Area residents deal with travel woes as national pilot shortage takes a toll on airports

A national pilot shortage has begun taking its toll on airports across the United States.

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Workers at Grand Forks International Airport tend to a Delta jet, recently arrived from Minneapolis, as a private airplane takes off in the background Thursday, Feb. 25, 2021. (Korrie Wenzel/Grand Forks Herald)
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GRAND FORKS — Jeff Hart was supposed to take a week-long trip to Topsale Island, North Carolina, with his wife and her parents, aged 87 and 83, before delays ensued.

The trip was to be Hart’s in-laws’ last flight, due to their age and having to renew their REAL IDs in Minnesota. Hart booked a VRBO for a week before Memorial Day weekend, and the gang was set to fly out of Fargo at 5:50 a.m. Saturday. Then, at 11:38 p.m. the night before, when they were already in bed, he received a text message notifying him the flight was canceled because a thunderstorm had trapped the plane at O’Hare International Airport in Chicago.

Hart was forced to re-book, but options were sparse with little notice. He ended up booking a flight Sunday that, instead of going from Fargo to O’Hare to Wilmington International Airport in North Carolina, went from Fargo to Dallas Fort Worth International Airport to LaGuardia Airport in New York City before landing in Wilmington. Hart and his family ended up losing a day and a half of their vacation time.

“It ended up being a 12-hour trip,” Hart said.

This was hard on his in-laws, especially his father-in-law who has had a knee replacement. At LaGuardia, they had to travel to the other side of the airport for their next flight, but 30 minutes before takeoff, they were notified they would now be taking off back at the original gate.


“With my father-in-law’s knee, his leg swells up quite a bit, and so we kept having to find places to put his leg up,” Hart said.

These stories are more common now than in recent years. A national pilot shortage has begun taking its toll on airports across the United States. Most recently, American Airlines stopped service to Islip, New York, Ithaca, New York, Toledo, Ohio, and Dubuque, Iowa, citing the pilot shortage as the main reason for scaling back .

The shortage is also affecting regional airlines.

“In North Dakota, and other rural communities around the country, most of our flights are operated by regional airlines, and so when there's a pilot shortage, the regional airlines tend to have larger impacts than the mainline carriers because they’re a pipeline,” Kyle Wanner, director of the North Dakota Aeronautics Commission, said.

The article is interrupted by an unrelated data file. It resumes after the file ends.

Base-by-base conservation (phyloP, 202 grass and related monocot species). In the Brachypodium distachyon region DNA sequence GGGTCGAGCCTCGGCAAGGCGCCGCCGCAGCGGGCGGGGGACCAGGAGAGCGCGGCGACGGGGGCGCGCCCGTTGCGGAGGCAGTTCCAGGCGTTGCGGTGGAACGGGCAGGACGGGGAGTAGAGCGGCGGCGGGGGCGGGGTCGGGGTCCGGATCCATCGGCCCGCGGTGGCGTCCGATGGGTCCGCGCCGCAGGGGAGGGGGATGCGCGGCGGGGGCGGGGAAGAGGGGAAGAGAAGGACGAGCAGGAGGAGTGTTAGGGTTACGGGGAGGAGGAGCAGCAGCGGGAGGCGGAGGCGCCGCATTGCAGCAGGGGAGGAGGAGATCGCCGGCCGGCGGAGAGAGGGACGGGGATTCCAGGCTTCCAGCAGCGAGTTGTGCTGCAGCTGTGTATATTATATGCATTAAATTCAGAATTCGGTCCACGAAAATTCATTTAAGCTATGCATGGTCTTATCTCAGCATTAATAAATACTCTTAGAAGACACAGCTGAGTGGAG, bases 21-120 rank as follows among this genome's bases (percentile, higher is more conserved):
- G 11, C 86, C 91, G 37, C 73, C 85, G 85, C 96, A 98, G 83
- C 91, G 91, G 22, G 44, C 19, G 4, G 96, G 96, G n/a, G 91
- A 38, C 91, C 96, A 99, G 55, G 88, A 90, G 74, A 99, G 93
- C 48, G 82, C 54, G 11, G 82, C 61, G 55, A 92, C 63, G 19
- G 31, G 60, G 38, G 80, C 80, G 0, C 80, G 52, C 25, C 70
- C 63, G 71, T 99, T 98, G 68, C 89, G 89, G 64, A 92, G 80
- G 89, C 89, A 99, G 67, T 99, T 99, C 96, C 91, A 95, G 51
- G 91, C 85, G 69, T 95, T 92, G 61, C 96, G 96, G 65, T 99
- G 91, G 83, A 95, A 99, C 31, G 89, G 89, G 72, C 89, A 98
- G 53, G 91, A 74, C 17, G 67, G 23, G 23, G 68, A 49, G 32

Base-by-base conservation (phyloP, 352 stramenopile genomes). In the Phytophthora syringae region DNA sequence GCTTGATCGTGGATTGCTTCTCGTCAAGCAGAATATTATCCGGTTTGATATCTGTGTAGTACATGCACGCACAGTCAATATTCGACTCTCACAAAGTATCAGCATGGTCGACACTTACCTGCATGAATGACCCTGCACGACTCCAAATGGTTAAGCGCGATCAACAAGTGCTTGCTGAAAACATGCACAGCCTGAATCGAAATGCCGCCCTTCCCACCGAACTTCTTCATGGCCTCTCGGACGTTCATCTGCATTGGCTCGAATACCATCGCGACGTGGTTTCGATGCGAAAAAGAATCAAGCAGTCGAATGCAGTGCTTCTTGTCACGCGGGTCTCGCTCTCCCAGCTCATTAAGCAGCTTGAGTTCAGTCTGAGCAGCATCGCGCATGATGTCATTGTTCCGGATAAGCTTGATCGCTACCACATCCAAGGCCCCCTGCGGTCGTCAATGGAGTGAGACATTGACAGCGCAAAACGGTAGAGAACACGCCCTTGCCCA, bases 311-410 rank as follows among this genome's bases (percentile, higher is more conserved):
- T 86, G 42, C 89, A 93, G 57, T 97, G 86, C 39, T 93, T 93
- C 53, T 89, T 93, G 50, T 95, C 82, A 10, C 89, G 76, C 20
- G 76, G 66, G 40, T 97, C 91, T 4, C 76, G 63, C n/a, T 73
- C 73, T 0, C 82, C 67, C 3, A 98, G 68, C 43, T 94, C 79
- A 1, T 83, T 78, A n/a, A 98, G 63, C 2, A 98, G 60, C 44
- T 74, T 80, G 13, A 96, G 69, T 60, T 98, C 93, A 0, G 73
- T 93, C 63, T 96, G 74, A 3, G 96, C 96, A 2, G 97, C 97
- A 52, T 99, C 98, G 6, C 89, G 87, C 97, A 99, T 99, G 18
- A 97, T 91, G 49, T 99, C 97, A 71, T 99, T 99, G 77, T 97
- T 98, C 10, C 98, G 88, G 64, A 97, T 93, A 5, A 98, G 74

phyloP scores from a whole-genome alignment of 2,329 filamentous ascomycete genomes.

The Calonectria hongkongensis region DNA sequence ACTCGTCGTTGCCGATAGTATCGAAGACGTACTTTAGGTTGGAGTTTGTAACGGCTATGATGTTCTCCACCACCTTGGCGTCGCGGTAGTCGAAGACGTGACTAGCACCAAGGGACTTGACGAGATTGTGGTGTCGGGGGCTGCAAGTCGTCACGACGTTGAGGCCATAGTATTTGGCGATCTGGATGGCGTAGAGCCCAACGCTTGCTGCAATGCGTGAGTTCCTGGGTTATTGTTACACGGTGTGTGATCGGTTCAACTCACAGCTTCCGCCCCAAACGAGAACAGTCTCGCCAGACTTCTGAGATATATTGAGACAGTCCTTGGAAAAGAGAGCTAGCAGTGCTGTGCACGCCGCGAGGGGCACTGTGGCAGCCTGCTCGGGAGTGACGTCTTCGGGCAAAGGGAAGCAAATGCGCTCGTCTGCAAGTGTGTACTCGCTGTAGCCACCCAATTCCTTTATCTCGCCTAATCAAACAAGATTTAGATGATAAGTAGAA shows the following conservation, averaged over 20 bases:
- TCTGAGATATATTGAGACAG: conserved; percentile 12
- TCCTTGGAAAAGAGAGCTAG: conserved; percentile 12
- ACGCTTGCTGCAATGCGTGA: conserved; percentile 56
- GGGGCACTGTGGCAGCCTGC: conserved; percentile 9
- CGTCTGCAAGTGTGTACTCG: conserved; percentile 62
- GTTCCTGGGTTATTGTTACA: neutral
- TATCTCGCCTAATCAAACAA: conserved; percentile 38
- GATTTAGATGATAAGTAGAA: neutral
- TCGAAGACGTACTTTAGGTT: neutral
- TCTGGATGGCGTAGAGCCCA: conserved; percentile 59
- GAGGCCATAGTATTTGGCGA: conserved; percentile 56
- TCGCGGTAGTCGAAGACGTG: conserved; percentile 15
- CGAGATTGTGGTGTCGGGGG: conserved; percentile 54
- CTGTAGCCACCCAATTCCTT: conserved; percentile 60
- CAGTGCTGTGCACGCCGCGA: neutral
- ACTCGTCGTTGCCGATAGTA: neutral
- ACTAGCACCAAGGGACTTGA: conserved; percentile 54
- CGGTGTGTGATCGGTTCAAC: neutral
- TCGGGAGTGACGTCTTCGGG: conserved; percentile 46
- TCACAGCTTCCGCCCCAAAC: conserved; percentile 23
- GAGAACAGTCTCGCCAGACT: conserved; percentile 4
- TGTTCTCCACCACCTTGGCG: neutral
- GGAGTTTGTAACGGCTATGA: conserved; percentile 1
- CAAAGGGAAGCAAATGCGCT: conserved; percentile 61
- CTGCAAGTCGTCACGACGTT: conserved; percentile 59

Wanner said regional airlines tend to have a more difficult time retaining pilots compared to the mainline carriers because of their feeder status, which puts more stress on communities more reliant on them — and there are many of them. Major airlines only directly serve 34% of the United States airports receiving scheduled passenger service, and regional airlines serve 94% of airports, according to Rally for Air Service.

Though the COVID-19 pandemic negatively impacted the pilot shortage, Wanner said the shortage was predicted before the pandemic began.

“When you look at the data and the statistics 46% of all qualified pilots are 50 to 64 years old, and so essentially the majority of our pilots are close to retirement,” Wanner said. “I think the projected hiring demand in 2022, they’d like to hire around 13,000 pilots.”


Wanner said last year, around 6,000 new pilots were trained into the system and hired by regional airlines, adding to the disconnect between the amount of pilots needed and the amount being introduced to the pipeline.


Ryan Riesinger, executive director of the Grand Forks International Airport, said most flights were down when the pandemic began, so airlines offered early retirement packages to pilots who were not eligible yet, and many of them took it, as they were expecting layoffs.

“As we've continued through COVID, as the airlines have returned, and passengers have returned in strong numbers, it's exacerbated the problem,” Riesinger said. “It got back to being a true shortage of pilots quicker than the airlines anticipated.”

Riesinger said GFK would have more flights if it weren’t for the shortage. The flights taking off from the airport have mostly been full, and there are more flights available this year than in 2021. He hopes for more flights in the future, but he said it will likely be 2023 before it happens.

Jacob Holley joined the Grand Forks Herald as its business reporter in June 2021.

Holley's beat at the Grand Forks Herald is broad and includes a variety of topics, including small business, national trends and more.

Readers can reach Holley at him on Twitter @JakeHolleyMedia.
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